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|Noteworthy Events for the Week of December 20 – 26|
|Lifestyle - Noteworthy Events|
|Written by Mike Schulz|
|Wednesday, 20 December 2006 02:14|
The Fourth featuring Tim Stopulos
The Redstone Room
Thursday, December 21, 8 p.m.
Isn't it sad how our dreams of life post-college never match up to reality? Consider the plight of Tim Stopulos. The Bettendorf native recently graduated from North Carolina's Wake Forest University with a major in music, and in the department's quarterly newsletter, Stopulos described his goals: "I plan to pursue a career of writing and performing my own music. After graduation, I am going home to Iowa to start playing shows with my band there." How unfortunate that Stopulos' hopes were ... hey, wait a minute! He's actually doing that! On December 21, Davenport's Redstone Room presents Stopulos and his band, The Fourth, with their eclectic, electric blend of pop, blues, jazz, and classical stylings. Featuring Chuck Berry on guitar, Adam Berns on drums, Bill McGibony on bass, and Stopulos himself on piano and acoustic guitar, the band spent the summer wowing Midwestern crowds, and I'd be happier about Stopulos' success if I weren't totally envious. Come on - whose collegiate dreams actually come true? I mean, after graduation, all I wanted to do was go to the movies and the theatre and have someone pay me for it, and instead ... . Oh, never mind. For more information, visit (http://www.redstoneroom.com).
Hurricane on the Bayou
Putnam Museum & IMAX Theatre
Opens Friday, December 22
There's serendipitous, and there's downright spooky. In early 2005, Greg MacGillivray traveled to Louisiana to film a documentary that would show how the progressive loss of the state's wetlands made New Orleans particularly vulnerable to a large-scale hurricane. MacGillivray began preparations to re-create the effects of a Category 5 storm - and then Hurricane Katrina hit. The resulting movie, Hurricane on the Bayou, opens at the Putnam Museum & IMAX Theatre on December 22, and is filled with scenes of actual destruction. The Los Angeles Times' Mark Olsen wrote that "the now-familiar imagery of the devastation of New Orleans and other areas takes on a new resonance," and that the film "brings into sharp focus the scope of wetlands being lost." But don't expect a relentless downer with Hurricane on the Bayou; MacGillivray also presents the hopeful stories of two New Orleans musicians - Amanda Shaw and Tab Benoit - and treats audiences to several invigorating musical numbers. And if that's still too much of a holiday bummer for you, hit the other IMAX presentation opening December 22: Happy Feet! Dancing penguins! Everything's better now! For show-schedule information, visit (http://www.putnam.org).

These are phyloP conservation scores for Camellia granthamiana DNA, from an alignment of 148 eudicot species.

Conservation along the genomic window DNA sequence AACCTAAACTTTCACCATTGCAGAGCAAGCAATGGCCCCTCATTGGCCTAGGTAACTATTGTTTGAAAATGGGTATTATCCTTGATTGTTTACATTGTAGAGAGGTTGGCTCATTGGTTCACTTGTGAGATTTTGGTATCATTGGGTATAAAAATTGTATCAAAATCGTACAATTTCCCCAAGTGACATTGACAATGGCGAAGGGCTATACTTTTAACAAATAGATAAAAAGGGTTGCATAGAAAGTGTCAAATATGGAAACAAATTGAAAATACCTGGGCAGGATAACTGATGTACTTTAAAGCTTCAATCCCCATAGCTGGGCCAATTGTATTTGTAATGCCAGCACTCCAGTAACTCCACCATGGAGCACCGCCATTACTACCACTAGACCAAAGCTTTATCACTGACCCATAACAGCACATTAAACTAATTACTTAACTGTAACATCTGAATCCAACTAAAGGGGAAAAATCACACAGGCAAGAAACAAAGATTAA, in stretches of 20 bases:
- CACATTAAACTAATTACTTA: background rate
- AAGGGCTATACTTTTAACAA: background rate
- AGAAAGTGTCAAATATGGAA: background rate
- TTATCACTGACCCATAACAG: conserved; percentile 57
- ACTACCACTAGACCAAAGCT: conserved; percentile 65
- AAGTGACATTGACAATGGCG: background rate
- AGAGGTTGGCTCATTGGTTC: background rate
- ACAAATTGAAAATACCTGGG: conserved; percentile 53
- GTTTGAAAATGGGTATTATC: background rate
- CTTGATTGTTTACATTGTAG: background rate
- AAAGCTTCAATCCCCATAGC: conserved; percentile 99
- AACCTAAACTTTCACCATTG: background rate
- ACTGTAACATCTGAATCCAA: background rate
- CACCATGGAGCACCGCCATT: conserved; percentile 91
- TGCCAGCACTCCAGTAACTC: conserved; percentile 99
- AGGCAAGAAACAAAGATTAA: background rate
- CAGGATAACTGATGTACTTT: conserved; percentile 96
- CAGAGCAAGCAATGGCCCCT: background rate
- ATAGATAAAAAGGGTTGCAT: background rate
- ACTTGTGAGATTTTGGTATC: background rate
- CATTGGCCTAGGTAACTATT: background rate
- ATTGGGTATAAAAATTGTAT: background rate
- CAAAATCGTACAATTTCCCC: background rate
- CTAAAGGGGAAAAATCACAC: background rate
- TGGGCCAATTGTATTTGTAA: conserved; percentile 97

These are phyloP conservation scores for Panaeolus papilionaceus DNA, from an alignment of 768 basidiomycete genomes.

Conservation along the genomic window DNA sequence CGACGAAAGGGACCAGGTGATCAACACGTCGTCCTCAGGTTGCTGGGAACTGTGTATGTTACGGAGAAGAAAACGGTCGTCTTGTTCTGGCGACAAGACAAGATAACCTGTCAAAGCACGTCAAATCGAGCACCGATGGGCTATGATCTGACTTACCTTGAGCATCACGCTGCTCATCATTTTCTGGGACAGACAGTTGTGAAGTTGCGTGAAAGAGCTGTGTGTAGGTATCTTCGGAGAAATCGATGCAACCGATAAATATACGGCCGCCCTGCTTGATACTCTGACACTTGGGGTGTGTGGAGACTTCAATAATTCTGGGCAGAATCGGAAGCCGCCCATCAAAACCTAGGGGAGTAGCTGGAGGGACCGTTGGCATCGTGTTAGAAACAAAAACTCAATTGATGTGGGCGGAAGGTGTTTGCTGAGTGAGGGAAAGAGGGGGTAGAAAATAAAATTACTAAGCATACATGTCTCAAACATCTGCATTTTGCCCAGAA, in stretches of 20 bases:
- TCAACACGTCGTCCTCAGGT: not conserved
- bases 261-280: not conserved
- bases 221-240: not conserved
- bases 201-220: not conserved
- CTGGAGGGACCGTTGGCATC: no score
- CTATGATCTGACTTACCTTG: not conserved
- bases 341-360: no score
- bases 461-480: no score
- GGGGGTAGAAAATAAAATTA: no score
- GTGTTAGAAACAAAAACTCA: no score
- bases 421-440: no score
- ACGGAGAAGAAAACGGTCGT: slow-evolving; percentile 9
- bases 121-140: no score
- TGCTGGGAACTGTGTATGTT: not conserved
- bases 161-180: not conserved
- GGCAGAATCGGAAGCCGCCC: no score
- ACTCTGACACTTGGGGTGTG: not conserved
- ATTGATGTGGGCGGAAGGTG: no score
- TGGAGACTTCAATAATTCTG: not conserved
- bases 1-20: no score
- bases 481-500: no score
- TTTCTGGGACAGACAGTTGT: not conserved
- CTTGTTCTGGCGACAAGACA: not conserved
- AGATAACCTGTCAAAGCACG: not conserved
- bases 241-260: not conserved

Penguin's Comedy Club
Thursday, December 21, through Saturday, December 23
Check out the accompanying photo. Gross, huh? No, I'm serious. That's comedian Mark Gross, who is performing at Penguin's Comedy Club December 21 through 23. And before you accuse me of making an unfair crack at the gentleman's surname, know that Gross would probably be the first to do the same. A visit to the comic's Web site (http://www.markgrosscomedy.com) gives you a plethora of Gross things to experience, and they're handily labeled: In the "Get Gross" section, you can see his extensive résumé, which includes appearances on The Tonight Show with Jay Leno and Comedy Central's Premium Blend, and his long-time writing gig for Politically Incorrect. "Gross Out" provides links through which you can purchase his comedy CD, Meet Mark Gross. "Gross Pix" gives you ... well, exactly what you'd expect. And the site also gives you samplings of Mark's anecdotal musings in an online newsletter entitled GrossWorld, which the comedian describes as "a place where the meek inherit the earth - then suffer from buyer's remorse." That's why you always keep a receipt. For more information, visit (http://www.penguinscomedyclub.com).
Winter Classical Music Concert
Galvin Fine Arts Center
Thursday, December 21, 7:30
During a Russian winter, the temperatures can fall to around minus-60 degrees Celsius, which an online conversion chart tells me is about minus-76 degrees Fahrenheit. So despite our frequently brutal Midwestern weather, you can understand why Russian musician Anatoly Sheludyakov might want to spend the holidays here. The famed pianist will be making his fourth annual area appearance on December 21, performing in St. Ambrose University's Winter Classical Music Concert at the Galvin Fine Arts Center. With 16 CDs and a host of awards to his credit, the classical pianist will enchant audiences with compositions by the likes of Beethoven and Strauss, and will be accompanied by noted violinist Daniel Kaplunas. Like Sheludyakov, the much-lauded Kaplunas has toured the world - bringing his virtuosity to such countries as Denmark, Germany, and Holland - and, being a native of Vilnius, Lithuania, is similarly here to escape the winter chill of his homeland. Again using my conversion chart, it turns out the average temperature in a Lithuanian winter is ... 40 degrees Fahrenheit? Hell, let's go there for the holidays! Tickets to the concert are $5, and more information is available by calling (563) 333-6172.
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